Clancy in later years wrote his books with the help of co-authors, but the star of this former insurance agent and military buff was really launched after it was revealed that President Reagan was a fan of his military thrillers. Paramount launched a franchise based on his signature character, CIA analyst Jack Ryan, with the 1990 Alec Baldwin-starrer The Hunt For Red October.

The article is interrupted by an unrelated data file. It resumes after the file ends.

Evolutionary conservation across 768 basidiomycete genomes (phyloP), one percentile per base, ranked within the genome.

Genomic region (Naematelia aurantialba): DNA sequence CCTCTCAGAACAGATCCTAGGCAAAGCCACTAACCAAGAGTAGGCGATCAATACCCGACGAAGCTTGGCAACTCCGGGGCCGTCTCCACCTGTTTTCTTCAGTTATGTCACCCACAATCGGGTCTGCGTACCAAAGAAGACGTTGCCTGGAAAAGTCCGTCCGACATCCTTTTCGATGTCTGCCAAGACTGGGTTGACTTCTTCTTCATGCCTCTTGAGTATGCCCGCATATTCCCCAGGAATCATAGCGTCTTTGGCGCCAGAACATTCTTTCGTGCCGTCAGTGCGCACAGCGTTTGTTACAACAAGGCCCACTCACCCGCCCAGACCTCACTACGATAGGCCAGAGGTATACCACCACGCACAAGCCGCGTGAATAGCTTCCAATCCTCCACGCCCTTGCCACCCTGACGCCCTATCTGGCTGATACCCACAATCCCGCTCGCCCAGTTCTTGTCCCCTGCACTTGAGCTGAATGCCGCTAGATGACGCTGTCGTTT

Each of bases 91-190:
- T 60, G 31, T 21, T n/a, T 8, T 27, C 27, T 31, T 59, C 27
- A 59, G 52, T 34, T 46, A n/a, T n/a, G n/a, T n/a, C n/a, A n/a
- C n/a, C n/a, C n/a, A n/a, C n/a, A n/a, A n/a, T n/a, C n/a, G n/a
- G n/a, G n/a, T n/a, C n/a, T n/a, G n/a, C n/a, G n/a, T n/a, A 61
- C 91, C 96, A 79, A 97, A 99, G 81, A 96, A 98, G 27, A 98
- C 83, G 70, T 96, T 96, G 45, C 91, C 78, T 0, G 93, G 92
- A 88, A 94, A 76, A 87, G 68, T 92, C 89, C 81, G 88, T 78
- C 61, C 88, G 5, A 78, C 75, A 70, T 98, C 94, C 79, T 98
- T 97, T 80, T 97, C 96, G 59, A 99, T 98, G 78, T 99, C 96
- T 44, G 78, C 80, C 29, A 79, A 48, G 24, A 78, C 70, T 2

Clancy’s relationship with the studio and its filmmakers often became contentious, after Paramount chief Brandon Tartikoff bounced Baldwin when he wanted to delay while doing A Streetcar Named Desire on Broadway. Tartikoff had just had a movie with Harrison Ford fall apart called Night Ride Down, but they were eager to work together, and the change was made. While Ford took the series through two Phil Noyce-directed screen blockbusters — Patriot Games and Clear And Present Danger — Clancy often bristled about how his work was handled, and I think he never warmed to Ford’s portrayal. That was especially true in Patriot Games, where Clancy grew incensed for, among other things, a scene in which an IRA backer delivers info on the culprits who tried to kill his wife. It came in a package with a doll, and Ryan’s child was seen playing with the doll. Clancy hated that. Paramount also owns the series based on a spinoff character, Clark, a mercenary who first appeared in the form of Willem Dafoe in Clear And Present Danger, and who headlined the novel Without Remorse. The studio has tried numerous times over the years to turn that book into a feature and is still trying. Ben Affleck took over the Ryan character in The Sum Of All Fears, and under producers Lorenzo di Bonaventura, Mark Vahradian and Mace Neufeld, the series was revived with the Kenneth Branagh-directed Jack Ryan: Shadow Recruit, with Chris Pine playing a young Ryan, and Kevin Costner playing his CIA mentor. That film, which was based on Clancy-created characters but an original storyline by Adam Cozad, is in post-production and is set for a December 25 release date, and Paramount has high hopes it will reignite the series. Clancy also has a new novel due out that same month, Command Authority.